A survey of prescribing preferences in the treatment of refractory depression: recent trends.

R. Kornbluh, G. I. Papakostas, T. Petersen, N. B. Neault, A. A. Nierenberg, J. F. Rosenbaum, M. Fava

Research output: Contribution to journalArticlepeer-review

Abstract

The objective of this study was to gather data from a large group of clinicians on antidepressant prescribing practices in the treatment of refractory depression. Eight hundred and thirty-five clinicians about to attend the annual Massachusetts General Hospital psychopharmacology review course were asked to respond to a brief questionnaire regarding a hypothetical clinical case vignette. The case was of a patient who suffered from a new onset, unipolar, nonpsychotic, severe major depressive episode. Three hundred and four (36%) clinicians agreed to participate and filled out our questionnaire. Of the respondents, 260 (85.5%) indicated their preference for an initial treatment that combined medication and psychotherapy, as opposed to either modality alone. Furthermore, given this patient's nonresponse to two adequate selective serotonin reuptake inhibitor (SSRI) trials and one atypical antidepressant trial over an 8-month period, 39.8% of respondents indicated venlafaxine monotherapy as their next choice, whereas combining antidepressants (20.1%) and augmentation (18.4%) were the second and third most preferred treatment choices at this time point. Further on in the course of treatment, with the patient not having responded to any interventions during a 16-month period, 80.9% of survey respondents indicated electroconvulsant therapy (ECT) as their next preference. Among 304 clinicians surveyed, a combination of therapy and medication is the most preferred choice for treating severely depressed outpatients with new onset depression. Switching to venlafaxine, using two antidepressants together, and augmentation of an antidepressant regimen with a second agent accounted for 78.3% of respondents' preferences when faced with treating a depressed patient who had not responded to two adequate SSRI trials and one adequate atypical antidepressant trial. Of the respondents, 80.9% indicated ECT as a treatment preference after 16 months of multiple failed medication trials and nonresponse to psychotherapy. Further research is necessary to elucidate the factors that influence clinicians' reasoning for selecting one strategy over another.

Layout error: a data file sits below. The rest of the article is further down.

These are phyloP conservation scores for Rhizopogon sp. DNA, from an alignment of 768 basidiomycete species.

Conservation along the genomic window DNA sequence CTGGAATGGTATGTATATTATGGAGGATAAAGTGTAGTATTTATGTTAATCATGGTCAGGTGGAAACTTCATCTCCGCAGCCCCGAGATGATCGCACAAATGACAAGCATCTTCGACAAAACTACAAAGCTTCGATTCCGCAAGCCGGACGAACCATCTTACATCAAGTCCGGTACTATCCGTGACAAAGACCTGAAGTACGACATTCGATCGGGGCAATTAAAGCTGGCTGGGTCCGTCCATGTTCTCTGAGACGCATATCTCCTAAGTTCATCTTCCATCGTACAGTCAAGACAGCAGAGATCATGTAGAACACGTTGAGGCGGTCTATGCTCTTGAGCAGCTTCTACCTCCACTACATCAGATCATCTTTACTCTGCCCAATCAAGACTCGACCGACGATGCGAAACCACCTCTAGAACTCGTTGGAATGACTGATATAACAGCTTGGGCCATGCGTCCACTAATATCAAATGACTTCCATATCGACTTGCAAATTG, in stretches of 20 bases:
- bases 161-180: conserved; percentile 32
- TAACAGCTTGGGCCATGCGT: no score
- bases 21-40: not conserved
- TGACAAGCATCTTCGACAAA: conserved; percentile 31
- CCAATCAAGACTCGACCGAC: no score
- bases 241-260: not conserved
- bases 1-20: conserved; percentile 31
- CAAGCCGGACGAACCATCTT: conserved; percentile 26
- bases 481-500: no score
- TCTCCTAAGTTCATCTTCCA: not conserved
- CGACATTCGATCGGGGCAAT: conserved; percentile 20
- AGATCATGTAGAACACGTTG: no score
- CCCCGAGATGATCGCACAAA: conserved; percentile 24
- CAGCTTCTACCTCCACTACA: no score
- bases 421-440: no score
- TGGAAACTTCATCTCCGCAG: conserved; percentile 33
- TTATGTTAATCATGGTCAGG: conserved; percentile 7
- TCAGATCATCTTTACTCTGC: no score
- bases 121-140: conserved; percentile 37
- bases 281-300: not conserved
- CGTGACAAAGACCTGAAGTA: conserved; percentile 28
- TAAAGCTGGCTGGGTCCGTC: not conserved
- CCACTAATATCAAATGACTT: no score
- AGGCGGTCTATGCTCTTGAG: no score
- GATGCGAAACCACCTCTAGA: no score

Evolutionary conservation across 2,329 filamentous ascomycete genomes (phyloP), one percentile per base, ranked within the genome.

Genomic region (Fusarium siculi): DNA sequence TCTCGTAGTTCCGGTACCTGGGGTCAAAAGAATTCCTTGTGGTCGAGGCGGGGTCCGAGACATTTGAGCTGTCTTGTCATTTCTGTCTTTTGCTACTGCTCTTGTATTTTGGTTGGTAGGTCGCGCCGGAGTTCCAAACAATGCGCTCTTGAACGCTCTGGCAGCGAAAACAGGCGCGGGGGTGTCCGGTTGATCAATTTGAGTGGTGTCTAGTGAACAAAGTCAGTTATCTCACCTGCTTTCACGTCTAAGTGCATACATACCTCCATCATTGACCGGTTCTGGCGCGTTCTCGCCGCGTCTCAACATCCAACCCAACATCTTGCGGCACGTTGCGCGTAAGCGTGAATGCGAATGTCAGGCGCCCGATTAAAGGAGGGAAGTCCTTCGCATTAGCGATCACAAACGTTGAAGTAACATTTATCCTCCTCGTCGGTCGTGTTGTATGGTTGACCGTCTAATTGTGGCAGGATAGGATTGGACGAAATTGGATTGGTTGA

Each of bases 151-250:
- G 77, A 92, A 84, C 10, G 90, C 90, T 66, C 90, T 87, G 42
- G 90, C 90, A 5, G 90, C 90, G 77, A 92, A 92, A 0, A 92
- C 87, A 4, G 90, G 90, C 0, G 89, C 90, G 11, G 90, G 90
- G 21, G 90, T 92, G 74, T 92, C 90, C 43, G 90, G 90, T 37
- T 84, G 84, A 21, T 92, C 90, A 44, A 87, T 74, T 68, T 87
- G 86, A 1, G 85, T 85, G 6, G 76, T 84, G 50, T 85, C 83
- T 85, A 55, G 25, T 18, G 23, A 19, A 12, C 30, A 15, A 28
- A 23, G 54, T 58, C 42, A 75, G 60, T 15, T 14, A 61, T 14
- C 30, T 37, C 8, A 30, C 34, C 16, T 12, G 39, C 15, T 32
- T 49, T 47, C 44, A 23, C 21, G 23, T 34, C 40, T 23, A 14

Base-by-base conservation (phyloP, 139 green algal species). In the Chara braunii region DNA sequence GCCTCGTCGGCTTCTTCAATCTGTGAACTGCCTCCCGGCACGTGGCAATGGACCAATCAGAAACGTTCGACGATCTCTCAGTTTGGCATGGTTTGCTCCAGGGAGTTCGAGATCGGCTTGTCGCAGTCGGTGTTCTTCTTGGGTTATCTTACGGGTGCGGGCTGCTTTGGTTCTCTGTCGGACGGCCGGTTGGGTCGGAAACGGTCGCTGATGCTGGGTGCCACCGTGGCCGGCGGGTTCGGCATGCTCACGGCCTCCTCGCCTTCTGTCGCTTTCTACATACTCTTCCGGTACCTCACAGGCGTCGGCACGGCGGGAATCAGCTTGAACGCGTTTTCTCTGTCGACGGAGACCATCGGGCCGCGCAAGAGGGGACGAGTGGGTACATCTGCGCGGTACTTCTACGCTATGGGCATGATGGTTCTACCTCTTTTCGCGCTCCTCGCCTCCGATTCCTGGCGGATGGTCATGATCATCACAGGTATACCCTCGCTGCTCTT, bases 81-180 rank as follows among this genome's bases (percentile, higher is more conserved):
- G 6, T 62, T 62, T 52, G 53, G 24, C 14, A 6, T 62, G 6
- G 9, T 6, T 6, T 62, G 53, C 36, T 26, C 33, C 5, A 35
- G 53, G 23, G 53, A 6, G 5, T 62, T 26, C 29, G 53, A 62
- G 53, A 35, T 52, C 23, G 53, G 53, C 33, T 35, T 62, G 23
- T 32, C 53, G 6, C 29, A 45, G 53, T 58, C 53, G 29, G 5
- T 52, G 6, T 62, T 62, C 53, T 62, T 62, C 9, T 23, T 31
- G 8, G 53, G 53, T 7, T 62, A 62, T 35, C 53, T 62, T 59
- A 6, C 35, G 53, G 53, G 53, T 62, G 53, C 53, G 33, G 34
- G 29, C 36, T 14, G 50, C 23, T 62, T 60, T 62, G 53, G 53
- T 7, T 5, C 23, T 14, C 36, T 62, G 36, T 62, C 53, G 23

Original languageEnglish (US)
Pages (from-to)150-156
Number of pages7
JournalPsychopharmacology bulletin
Volume35
Issue number3
StatePublished - 2001

ASJC Scopus subject areas

  • Psychiatry and Mental health
  • Pharmacology (medical)

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